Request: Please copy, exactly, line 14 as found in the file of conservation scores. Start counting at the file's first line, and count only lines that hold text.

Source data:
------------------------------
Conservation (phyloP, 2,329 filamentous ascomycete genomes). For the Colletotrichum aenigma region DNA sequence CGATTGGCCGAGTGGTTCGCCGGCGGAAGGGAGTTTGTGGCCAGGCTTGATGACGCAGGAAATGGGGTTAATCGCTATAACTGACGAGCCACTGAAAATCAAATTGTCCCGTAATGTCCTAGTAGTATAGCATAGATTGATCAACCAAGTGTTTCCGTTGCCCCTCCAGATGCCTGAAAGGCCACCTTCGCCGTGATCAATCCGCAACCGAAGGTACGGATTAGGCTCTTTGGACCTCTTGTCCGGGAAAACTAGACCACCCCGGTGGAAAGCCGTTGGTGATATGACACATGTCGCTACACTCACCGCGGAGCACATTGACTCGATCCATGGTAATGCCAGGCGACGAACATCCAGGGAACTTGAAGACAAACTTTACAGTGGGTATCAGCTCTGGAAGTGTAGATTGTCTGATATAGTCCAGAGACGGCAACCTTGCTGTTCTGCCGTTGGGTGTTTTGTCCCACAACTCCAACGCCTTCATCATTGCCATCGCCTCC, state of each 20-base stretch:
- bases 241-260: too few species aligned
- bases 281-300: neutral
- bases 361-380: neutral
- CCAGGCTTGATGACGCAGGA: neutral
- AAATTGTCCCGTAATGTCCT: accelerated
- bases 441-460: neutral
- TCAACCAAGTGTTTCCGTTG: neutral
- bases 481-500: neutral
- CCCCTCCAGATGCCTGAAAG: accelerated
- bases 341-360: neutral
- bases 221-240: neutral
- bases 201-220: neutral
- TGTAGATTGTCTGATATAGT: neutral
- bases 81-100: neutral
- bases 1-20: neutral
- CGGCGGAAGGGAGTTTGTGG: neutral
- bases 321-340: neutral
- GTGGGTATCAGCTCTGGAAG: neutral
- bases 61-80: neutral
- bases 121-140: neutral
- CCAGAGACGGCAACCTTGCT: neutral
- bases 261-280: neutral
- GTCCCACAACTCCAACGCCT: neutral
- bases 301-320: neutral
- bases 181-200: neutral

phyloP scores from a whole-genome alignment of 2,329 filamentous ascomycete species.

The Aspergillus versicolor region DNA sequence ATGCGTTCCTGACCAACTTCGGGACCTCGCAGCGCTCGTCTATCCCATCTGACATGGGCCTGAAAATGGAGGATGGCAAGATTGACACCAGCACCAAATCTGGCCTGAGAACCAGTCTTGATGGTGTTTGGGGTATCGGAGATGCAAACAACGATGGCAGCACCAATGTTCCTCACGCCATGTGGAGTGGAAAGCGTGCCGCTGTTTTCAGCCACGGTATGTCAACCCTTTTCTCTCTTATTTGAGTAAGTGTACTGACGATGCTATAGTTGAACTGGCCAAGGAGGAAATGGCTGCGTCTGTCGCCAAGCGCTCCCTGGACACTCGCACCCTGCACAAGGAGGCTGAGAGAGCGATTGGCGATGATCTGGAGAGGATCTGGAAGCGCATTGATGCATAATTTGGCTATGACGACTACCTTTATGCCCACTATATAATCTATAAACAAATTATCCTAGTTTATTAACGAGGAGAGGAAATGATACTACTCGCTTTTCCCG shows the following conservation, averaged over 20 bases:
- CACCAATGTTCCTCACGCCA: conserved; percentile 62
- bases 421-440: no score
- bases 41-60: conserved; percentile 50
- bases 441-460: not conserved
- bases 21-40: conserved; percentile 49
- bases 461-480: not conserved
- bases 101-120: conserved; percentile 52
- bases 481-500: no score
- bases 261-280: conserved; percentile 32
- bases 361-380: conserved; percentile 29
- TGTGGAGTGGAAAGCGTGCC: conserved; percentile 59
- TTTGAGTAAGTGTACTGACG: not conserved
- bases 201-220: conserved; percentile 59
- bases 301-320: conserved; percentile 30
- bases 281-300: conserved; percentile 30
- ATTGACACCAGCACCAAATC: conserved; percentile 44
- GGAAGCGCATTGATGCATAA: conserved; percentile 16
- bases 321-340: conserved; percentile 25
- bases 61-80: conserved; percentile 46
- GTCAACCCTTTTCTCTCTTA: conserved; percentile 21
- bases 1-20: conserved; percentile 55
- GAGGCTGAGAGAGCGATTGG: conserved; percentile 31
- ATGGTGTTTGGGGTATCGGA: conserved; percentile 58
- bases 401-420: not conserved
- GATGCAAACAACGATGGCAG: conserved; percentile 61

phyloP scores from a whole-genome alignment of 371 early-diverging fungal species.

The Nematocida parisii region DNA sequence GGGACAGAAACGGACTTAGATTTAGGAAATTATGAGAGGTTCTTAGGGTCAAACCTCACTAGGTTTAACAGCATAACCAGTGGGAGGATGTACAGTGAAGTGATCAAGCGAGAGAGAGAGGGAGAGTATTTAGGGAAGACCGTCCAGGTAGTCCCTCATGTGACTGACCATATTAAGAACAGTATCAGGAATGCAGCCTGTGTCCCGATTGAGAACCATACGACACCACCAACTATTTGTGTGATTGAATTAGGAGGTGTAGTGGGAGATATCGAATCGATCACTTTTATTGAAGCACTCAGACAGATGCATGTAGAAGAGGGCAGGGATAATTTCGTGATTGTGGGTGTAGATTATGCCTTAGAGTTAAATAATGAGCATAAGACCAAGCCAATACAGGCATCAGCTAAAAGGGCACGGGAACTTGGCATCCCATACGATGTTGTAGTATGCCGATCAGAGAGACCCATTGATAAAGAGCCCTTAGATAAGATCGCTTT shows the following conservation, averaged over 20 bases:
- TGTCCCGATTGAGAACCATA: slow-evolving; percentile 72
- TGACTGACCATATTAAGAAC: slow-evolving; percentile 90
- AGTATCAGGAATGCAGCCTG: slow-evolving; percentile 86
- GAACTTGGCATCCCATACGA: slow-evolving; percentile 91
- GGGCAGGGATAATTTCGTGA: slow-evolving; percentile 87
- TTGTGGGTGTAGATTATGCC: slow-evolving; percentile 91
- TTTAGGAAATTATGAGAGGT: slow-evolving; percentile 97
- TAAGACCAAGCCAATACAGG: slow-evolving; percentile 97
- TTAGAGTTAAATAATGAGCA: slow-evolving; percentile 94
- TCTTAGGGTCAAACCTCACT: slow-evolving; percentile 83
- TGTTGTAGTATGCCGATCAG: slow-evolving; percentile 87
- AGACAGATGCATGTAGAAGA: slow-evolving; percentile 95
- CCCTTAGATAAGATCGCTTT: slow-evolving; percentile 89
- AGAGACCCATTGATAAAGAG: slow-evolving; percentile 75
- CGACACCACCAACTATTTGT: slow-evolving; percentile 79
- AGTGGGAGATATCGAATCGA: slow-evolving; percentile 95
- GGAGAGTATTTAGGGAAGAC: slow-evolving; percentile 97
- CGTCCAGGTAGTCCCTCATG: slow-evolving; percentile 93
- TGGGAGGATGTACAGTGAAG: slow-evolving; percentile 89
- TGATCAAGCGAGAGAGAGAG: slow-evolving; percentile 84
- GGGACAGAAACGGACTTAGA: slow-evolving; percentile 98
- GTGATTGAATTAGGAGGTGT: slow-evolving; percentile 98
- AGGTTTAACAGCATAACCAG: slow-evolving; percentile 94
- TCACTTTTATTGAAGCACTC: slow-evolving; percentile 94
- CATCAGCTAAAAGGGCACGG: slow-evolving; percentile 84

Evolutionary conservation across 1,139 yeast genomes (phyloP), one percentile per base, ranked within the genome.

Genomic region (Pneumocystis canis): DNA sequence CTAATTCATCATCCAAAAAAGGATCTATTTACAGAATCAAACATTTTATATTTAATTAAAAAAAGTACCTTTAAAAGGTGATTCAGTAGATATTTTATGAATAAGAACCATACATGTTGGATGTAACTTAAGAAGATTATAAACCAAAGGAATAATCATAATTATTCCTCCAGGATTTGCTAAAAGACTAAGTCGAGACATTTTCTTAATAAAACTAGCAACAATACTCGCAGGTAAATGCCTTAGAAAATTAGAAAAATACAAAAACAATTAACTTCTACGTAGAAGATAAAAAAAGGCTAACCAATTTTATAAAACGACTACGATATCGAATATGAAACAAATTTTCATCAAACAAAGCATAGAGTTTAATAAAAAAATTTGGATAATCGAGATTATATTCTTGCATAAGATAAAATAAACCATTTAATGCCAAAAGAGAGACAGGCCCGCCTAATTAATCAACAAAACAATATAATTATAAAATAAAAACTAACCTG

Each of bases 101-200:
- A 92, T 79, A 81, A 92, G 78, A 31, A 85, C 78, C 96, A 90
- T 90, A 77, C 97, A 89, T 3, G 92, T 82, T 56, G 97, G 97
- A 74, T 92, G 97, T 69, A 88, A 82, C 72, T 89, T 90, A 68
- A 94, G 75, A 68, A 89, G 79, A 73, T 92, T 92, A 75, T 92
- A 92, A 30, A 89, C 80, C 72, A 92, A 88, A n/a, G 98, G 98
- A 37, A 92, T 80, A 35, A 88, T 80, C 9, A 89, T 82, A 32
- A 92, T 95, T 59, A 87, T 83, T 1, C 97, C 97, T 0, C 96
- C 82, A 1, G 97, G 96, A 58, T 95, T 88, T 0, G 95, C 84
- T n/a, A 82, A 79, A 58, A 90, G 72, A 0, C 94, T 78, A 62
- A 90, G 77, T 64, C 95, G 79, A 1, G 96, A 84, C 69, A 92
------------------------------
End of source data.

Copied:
- TGTAGATTGTCTGATATAGT: neutral